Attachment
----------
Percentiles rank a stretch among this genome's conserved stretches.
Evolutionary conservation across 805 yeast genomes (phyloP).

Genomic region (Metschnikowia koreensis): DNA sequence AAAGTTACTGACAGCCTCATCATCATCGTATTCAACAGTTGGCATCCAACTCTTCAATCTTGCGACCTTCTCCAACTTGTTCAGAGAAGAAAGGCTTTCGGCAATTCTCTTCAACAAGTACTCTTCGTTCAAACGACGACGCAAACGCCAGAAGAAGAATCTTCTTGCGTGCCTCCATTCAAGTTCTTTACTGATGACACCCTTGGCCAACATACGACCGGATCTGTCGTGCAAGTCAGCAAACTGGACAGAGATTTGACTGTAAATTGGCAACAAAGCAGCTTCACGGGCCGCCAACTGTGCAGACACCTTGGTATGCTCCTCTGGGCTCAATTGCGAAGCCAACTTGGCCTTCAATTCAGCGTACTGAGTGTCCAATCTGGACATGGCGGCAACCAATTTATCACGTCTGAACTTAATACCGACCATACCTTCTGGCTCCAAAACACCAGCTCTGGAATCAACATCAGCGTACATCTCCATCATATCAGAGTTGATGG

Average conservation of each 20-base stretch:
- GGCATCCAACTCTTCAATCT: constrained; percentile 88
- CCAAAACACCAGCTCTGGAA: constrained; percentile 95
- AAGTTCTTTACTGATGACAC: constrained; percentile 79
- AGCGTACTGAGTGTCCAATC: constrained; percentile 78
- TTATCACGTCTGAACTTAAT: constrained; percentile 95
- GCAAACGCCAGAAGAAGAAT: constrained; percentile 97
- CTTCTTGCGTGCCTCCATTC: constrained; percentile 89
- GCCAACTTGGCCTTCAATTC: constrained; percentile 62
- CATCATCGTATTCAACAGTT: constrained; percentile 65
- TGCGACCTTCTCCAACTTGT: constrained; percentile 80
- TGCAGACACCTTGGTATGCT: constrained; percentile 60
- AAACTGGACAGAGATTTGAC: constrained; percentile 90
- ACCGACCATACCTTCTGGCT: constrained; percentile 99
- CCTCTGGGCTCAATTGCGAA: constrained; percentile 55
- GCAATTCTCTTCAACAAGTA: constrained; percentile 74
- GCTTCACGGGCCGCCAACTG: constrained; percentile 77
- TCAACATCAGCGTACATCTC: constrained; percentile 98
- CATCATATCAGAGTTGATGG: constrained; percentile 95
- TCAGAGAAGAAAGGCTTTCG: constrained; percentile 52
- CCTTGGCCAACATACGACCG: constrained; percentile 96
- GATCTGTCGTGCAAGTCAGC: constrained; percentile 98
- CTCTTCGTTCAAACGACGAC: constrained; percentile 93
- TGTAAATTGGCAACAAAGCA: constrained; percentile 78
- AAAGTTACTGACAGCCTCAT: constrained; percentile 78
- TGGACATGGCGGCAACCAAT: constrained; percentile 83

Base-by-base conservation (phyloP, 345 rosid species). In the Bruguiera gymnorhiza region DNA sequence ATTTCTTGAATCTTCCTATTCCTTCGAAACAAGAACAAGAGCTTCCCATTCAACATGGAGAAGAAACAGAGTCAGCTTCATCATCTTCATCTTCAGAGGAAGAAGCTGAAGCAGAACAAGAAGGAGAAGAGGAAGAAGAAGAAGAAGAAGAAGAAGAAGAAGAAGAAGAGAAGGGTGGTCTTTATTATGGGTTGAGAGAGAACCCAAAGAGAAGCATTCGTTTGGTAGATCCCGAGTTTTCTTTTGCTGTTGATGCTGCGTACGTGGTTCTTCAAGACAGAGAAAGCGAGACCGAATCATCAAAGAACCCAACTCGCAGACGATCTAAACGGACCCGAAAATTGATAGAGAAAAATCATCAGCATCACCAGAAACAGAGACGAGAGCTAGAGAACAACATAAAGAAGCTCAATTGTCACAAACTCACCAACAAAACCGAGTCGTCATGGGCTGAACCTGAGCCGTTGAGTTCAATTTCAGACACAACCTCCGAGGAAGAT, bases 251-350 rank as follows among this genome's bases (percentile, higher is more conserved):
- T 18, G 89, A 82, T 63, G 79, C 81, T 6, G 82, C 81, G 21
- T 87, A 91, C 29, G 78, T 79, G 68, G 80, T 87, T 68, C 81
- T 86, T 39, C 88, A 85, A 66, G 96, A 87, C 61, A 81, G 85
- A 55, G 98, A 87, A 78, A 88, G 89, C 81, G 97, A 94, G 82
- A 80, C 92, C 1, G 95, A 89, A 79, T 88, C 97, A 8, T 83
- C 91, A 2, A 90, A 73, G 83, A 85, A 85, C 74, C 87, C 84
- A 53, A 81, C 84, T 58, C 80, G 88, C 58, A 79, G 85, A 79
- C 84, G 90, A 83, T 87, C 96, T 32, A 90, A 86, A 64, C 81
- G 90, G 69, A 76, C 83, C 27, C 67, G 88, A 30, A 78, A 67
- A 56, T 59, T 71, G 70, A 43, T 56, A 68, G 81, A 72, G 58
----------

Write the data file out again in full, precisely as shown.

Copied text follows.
Percentiles rank a stretch among this genome's conserved stretches.
Evolutionary conservation across 805 yeast genomes (phyloP).

Genomic region (Metschnikowia koreensis): DNA sequence AAAGTTACTGACAGCCTCATCATCATCGTATTCAACAGTTGGCATCCAACTCTTCAATCTTGCGACCTTCTCCAACTTGTTCAGAGAAGAAAGGCTTTCGGCAATTCTCTTCAACAAGTACTCTTCGTTCAAACGACGACGCAAACGCCAGAAGAAGAATCTTCTTGCGTGCCTCCATTCAAGTTCTTTACTGATGACACCCTTGGCCAACATACGACCGGATCTGTCGTGCAAGTCAGCAAACTGGACAGAGATTTGACTGTAAATTGGCAACAAAGCAGCTTCACGGGCCGCCAACTGTGCAGACACCTTGGTATGCTCCTCTGGGCTCAATTGCGAAGCCAACTTGGCCTTCAATTCAGCGTACTGAGTGTCCAATCTGGACATGGCGGCAACCAATTTATCACGTCTGAACTTAATACCGACCATACCTTCTGGCTCCAAAACACCAGCTCTGGAATCAACATCAGCGTACATCTCCATCATATCAGAGTTGATGG

Average conservation of each 20-base stretch:
- GGCATCCAACTCTTCAATCT: constrained; percentile 88
- CCAAAACACCAGCTCTGGAA: constrained; percentile 95
- AAGTTCTTTACTGATGACAC: constrained; percentile 79
- AGCGTACTGAGTGTCCAATC: constrained; percentile 78
- TTATCACGTCTGAACTTAAT: constrained; percentile 95
- GCAAACGCCAGAAGAAGAAT: constrained; percentile 97
- CTTCTTGCGTGCCTCCATTC: constrained; percentile 89
- GCCAACTTGGCCTTCAATTC: constrained; percentile 62
- CATCATCGTATTCAACAGTT: constrained; percentile 65
- TGCGACCTTCTCCAACTTGT: constrained; percentile 80
- TGCAGACACCTTGGTATGCT: constrained; percentile 60
- AAACTGGACAGAGATTTGAC: constrained; percentile 90
- ACCGACCATACCTTCTGGCT: constrained; percentile 99
- CCTCTGGGCTCAATTGCGAA: constrained; percentile 55
- GCAATTCTCTTCAACAAGTA: constrained; percentile 74
- GCTTCACGGGCCGCCAACTG: constrained; percentile 77
- TCAACATCAGCGTACATCTC: constrained; percentile 98
- CATCATATCAGAGTTGATGG: constrained; percentile 95
- TCAGAGAAGAAAGGCTTTCG: constrained; percentile 52
- CCTTGGCCAACATACGACCG: constrained; percentile 96
- GATCTGTCGTGCAAGTCAGC: constrained; percentile 98
- CTCTTCGTTCAAACGACGAC: constrained; percentile 93
- TGTAAATTGGCAACAAAGCA: constrained; percentile 78
- AAAGTTACTGACAGCCTCAT: constrained; percentile 78
- TGGACATGGCGGCAACCAAT: constrained; percentile 83

Base-by-base conservation (phyloP, 345 rosid species). In the Bruguiera gymnorhiza region DNA sequence ATTTCTTGAATCTTCCTATTCCTTCGAAACAAGAACAAGAGCTTCCCATTCAACATGGAGAAGAAACAGAGTCAGCTTCATCATCTTCATCTTCAGAGGAAGAAGCTGAAGCAGAACAAGAAGGAGAAGAGGAAGAAGAAGAAGAAGAAGAAGAAGAAGAAGAAGAAGAGAAGGGTGGTCTTTATTATGGGTTGAGAGAGAACCCAAAGAGAAGCATTCGTTTGGTAGATCCCGAGTTTTCTTTTGCTGTTGATGCTGCGTACGTGGTTCTTCAAGACAGAGAAAGCGAGACCGAATCATCAAAGAACCCAACTCGCAGACGATCTAAACGGACCCGAAAATTGATAGAGAAAAATCATCAGCATCACCAGAAACAGAGACGAGAGCTAGAGAACAACATAAAGAAGCTCAATTGTCACAAACTCACCAACAAAACCGAGTCGTCATGGGCTGAACCTGAGCCGTTGAGTTCAATTTCAGACACAACCTCCGAGGAAGAT, bases 251-350 rank as follows among this genome's bases (percentile, higher is more conserved):
- T 18, G 89, A 82, T 63, G 79, C 81, T 6, G 82, C 81, G 21
- T 87, A 91, C 29, G 78, T 79, G 68, G 80, T 87, T 68, C 81
- T 86, T 39, C 88, A 85, A 66, G 96, A 87, C 61, A 81, G 85
- A 55, G 98, A 87, A 78, A 88, G 89, C 81, G 97, A 94, G 82
- A 80, C 92, C 1, G 95, A 89, A 79, T 88, C 97, A 8, T 83
- C 91, A 2, A 90, A 73, G 83, A 85, A 85, C 74, C 87, C 84
- A 53, A 81, C 84, T 58, C 80, G 88, C 58, A 79, G 85, A 79
- C 84, G 90, A 83, T 87, C 96, T 32, A 90, A 86, A 64, C 81
- G 90, G 69, A 76, C 83, C 27, C 67, G 88, A 30, A 78, A 67
- A 56, T 59, T 71, G 70, A 43, T 56, A 68, G 81, A 72, G 58